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Deciding when to terminate irrigation in corn and soybean can be difficult; the decision will depend on the growth stage of the crop, available soil moisture, the soil type, and weather conditions. In general, to minimize stress and maximize yield potential, maintain proper soil moisture until the crop reaches physiological maturity. If available soil moisture equals or exceeds the water requirement to reach maturity, additional irrigation is not required.
Irrigators should be using some form of soil moisture monitoring system to avoid water stress on the crop and wasting water with an irrigation application when soil moisture is sufficient. Soil moisture monitoring can be done via soil sampling, soil moisture sensors, or a moisture deficit accounting system.
Table 1. Normal water requirements for corn between various13;10;stages of growth and maturity in Nebraska 13;10;(may vary by region)13;10;. Source: Younts, C.D., Melvin, S.R., and Eisenhauer, D.E. 2008. Predicting the last irrigation of the season. NebGuide. G1871. University of Nebraska-Lincoln Extension.13;10;
Corn Irrigation Termination. Corn kernels continue to accumulate seed weight until physiological maturity (R6) when the abscission layer or “black layer�? forms at the base of each kernel. At this point the kernels have attained their maximum dry weight. Water requirements decrease as the plant gets closer to maturity; however, corn plants still require about 2-3 inches of total water from the full dent growth stage (R5) to maturity. If using an irrigation scheduling approach to monitor soil moisture, ensure that available soil water is not depleted below 50% during the reproductive growth stages.
Figure 1. Long-term daily average and individual year corn (top) and soybean (bottom) water use with select growth stages in Nebraska.13;10;
Soybean Irrigation Termination. Ensure that available soil water is not depleted below 50% during the reproductive growth stages. In general, a full soil water profile during the R6 growth stage should be sufficient. By R8 (full maturity), water is no longer needed for seed enlargement and soil moisture can be allowed to reach 60% depleted.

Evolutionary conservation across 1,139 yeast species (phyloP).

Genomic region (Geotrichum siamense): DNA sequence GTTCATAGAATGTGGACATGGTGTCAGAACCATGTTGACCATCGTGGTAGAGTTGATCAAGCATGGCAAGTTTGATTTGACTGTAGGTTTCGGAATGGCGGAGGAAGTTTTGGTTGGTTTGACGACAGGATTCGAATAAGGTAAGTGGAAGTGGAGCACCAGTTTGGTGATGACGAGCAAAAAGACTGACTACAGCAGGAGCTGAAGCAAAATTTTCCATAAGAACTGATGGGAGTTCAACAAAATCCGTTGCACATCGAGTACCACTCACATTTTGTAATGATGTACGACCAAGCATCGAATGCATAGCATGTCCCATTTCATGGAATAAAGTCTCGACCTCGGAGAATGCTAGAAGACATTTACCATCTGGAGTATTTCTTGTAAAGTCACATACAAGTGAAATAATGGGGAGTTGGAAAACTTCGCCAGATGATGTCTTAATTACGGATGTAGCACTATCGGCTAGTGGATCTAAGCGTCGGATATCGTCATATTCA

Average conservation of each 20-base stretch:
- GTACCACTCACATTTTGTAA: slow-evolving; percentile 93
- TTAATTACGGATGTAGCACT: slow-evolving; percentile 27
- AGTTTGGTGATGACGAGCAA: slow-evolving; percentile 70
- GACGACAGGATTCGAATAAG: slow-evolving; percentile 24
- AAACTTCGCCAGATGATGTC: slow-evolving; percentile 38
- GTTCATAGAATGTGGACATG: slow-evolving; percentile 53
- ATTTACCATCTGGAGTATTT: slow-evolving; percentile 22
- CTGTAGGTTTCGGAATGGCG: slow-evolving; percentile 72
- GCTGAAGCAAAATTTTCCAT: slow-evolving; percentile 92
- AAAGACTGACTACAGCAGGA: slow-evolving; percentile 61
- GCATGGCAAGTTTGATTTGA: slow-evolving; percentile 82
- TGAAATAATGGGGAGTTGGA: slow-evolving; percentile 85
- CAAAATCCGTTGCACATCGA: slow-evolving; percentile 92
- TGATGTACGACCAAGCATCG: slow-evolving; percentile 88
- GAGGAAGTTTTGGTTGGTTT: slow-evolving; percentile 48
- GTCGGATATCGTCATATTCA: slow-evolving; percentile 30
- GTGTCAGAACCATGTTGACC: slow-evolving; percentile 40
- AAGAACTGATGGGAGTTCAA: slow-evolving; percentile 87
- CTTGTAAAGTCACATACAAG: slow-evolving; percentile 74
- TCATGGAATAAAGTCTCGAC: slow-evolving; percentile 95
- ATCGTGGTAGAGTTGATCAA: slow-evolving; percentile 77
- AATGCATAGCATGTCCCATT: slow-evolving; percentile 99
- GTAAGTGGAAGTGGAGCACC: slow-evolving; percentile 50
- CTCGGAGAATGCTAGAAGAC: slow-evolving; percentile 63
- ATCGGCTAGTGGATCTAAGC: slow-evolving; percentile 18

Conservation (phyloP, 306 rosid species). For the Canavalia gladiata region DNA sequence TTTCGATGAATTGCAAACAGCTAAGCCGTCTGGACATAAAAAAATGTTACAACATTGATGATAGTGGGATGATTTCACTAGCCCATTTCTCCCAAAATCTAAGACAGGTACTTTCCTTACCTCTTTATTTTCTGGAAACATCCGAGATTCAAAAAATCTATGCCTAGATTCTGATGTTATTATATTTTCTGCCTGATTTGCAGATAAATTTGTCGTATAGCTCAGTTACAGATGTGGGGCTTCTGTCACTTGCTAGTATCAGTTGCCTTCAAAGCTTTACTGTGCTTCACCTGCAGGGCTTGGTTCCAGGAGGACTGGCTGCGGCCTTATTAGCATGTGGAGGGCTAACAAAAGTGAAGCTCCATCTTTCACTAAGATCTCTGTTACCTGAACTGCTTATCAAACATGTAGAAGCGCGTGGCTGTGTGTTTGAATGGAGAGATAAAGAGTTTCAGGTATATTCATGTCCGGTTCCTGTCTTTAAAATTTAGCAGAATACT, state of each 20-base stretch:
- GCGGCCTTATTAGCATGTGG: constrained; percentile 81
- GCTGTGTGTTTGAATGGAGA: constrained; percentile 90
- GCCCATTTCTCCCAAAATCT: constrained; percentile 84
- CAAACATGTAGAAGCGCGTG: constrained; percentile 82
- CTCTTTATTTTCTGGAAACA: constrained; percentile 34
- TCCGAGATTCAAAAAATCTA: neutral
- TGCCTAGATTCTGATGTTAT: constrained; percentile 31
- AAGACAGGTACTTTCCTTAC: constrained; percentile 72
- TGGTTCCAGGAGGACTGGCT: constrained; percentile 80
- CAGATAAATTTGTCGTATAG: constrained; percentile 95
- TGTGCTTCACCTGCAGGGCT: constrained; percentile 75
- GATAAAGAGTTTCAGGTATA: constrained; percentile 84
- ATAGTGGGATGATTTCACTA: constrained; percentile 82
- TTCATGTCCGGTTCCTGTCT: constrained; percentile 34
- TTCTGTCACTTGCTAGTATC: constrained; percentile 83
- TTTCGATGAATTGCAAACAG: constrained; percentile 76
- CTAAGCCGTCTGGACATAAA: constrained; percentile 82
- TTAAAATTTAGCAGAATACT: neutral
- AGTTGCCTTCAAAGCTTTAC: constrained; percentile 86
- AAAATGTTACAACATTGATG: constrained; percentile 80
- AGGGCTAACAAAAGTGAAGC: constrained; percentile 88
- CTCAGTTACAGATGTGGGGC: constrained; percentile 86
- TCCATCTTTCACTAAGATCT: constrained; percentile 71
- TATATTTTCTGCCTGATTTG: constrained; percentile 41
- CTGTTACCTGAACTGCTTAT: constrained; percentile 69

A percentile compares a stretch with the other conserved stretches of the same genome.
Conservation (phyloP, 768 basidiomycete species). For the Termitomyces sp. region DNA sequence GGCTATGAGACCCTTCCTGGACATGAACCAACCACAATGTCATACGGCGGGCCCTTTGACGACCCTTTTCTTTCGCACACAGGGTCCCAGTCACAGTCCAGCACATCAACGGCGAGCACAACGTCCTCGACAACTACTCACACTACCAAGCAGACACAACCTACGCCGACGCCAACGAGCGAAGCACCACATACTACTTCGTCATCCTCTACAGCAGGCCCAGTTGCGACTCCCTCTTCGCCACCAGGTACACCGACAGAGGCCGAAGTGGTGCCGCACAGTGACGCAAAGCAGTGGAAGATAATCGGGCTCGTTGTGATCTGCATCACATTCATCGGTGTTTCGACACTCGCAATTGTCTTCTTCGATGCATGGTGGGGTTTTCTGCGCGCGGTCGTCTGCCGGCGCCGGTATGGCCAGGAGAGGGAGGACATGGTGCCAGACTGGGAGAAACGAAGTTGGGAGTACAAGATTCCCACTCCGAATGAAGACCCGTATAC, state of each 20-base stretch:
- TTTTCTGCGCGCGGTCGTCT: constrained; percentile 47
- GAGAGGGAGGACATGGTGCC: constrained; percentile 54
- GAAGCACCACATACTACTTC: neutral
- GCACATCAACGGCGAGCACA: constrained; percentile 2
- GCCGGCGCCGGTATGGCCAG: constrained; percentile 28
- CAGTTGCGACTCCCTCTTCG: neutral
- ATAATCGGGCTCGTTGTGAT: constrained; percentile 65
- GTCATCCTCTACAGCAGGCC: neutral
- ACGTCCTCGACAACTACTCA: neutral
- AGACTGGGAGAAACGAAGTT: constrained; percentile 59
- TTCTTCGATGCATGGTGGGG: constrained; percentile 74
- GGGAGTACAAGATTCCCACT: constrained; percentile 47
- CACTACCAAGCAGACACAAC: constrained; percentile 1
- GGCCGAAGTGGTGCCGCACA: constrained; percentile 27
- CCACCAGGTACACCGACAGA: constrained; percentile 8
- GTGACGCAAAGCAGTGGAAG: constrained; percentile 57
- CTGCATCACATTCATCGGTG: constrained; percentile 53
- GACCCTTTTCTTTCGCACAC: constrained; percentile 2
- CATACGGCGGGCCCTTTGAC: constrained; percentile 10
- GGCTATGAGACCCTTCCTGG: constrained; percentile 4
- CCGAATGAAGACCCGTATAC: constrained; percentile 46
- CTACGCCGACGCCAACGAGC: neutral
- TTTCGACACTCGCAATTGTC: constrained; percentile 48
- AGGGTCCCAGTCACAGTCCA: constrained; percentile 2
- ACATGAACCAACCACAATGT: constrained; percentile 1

Another approach is to determine the percentage of pods at filling capacity (various stages of R6) and estimate soil moisture using the “feel�? method. In general, if there is adequate soil moisture remaining and 50% or more of the pods have seeds that are fully formed, then irrigation can be terminated. If the soil is drying at this point, one additional irrigation should be applied to ensure that all seeds reach their maximum weight. If the majority of pods have seeds that are not fully filled and soil is dry, one or more irrigations will be needed to achieve full yield potential. Recommendations on when in the R6 growth stage to terminate irrigation depend on soil type. For example, irrigation should be terminated later within R6 on soils with low water holding capacity or when root restricting layers are present in the soil profile.
Table 2. Example of water requirements for soybean during late reproductive stages through maturity (may vary by region).Table modified from Soybean irrigation and water use. University of Missouri Extension. http://extension.missouri.edu.13;10;
Table 3. Corn yields based on the timing of irrigation termination at Gothenburg, Nebraska. *Calculated potential reduction in yield compared to a 250 bu/acre fully irrigated corn yield.13;10;
A study conducted at the Monsanto Learning Center at Gothenburg, Nebraska in 2015 showed a general decline in corn yields with earlier irrigation termination dates (Table 3). The study noted that significant yield potential can be lost if irrigation water is removed too early in grain fill. Corn yields were 96% of the fully irrigated yields when irrigation was terminated at the dough or dent stages, which could potentially result in a 10 bu/acre reduction in yield compared to a 250 bu/acre fully irrigated yield.
In another Gothenburg study conducted in 2013, soybean yields and net profits were compared when irrigation was discontinued at the mid-R5 growth stage, resulting in 2 inches less water than a normal regime. Yield losses and a reduction in net profit occurred across all soybean products when irrigation was terminated early compared to the normal irrigation regime. Hot, dry, windy weather along with marginal soil moisture late in the season was the predominant factor for the significant loss in yield from reducing irrigation.